Our next interview was with some of the students themselves. We met Alex, Ethan, Danny and Lois who were leaders in the school council and all in Year 6. They were very enthusiastic about the school and appreciate all that is on offer for them. We asked them what was special about VHPS and it was unanimous that they had the best Head in Dubai! They spoke of how the school was unique and special with amazing staff and happy pupils. They described the staff-pupil relationships as open, caring and really friendly. They thought the workload in class was quite hard and they felt challenged but that teachers explained things really well. Small class size was appreciated as the lower numbers mean more individual attention.



When asked if there were areas where the school should improve they spoke of wanting a secondary added so they didn’t have to leave after year 6. They felt the student culture was a bit competitive but that children readily helped each other out and they saw no hint of any bullying.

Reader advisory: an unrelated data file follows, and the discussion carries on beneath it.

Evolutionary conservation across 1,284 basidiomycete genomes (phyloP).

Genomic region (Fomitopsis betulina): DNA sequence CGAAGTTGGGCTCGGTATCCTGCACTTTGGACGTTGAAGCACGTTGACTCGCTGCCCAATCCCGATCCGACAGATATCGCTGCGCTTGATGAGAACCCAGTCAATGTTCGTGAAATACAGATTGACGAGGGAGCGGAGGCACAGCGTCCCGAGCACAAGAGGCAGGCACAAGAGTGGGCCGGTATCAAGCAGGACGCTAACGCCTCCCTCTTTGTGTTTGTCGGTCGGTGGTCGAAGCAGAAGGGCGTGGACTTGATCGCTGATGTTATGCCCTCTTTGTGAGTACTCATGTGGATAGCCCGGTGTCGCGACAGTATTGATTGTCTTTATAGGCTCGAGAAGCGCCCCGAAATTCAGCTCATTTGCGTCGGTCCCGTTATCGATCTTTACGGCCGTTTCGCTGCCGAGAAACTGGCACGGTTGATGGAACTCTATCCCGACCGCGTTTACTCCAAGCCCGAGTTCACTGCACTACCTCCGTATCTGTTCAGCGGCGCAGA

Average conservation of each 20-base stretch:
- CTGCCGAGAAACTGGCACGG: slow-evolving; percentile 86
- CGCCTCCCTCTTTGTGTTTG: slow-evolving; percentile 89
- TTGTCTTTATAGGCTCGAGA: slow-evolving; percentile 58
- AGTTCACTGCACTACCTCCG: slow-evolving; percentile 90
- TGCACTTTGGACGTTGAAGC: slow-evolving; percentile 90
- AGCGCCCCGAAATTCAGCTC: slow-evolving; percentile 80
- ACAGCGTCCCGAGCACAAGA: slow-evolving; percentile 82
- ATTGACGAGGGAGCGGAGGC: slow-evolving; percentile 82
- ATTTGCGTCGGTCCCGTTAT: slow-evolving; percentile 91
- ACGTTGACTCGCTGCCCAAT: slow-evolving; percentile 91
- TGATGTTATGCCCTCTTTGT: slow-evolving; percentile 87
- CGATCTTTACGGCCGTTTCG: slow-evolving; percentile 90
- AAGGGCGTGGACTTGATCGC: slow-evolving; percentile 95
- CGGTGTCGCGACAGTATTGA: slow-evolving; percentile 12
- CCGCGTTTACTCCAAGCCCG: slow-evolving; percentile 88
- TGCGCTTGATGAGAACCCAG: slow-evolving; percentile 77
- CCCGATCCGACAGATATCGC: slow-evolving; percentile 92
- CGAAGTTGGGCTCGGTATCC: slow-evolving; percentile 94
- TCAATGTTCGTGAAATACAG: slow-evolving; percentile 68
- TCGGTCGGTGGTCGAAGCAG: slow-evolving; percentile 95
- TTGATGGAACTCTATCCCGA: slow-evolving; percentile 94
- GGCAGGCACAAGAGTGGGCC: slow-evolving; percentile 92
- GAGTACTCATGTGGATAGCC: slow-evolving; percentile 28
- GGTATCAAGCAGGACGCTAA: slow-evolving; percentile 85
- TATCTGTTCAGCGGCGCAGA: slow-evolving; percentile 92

This team, as the school council leaders, are joined by at least two reps per class when they have a full meeting. As a council they felt they had access to leadership and that their opinions were taken seriously.

A cafeteria is available on site for the community which the children described as ok but the menu’s a bit grown up. However most pupils bring their own snackbox from day-to-day. These boys and girls viewed the school uniform as comfortable, cool and convenient and it’s a bonus that the uniform shop is onsite.

School trips were thought to be good ranging from a residential trip to Umm Al Quwain marine club to the new Dubai opera house to see the rehearsal of La Boheme. School events and experiences have also been varied and appreciated from shows, productions, visits to the LitFest, Queen’s Birthday celebration, sports day etc. The last day of the summer term is always remembered when they say a special farewell to the leaving Year 6 who get a great send-off.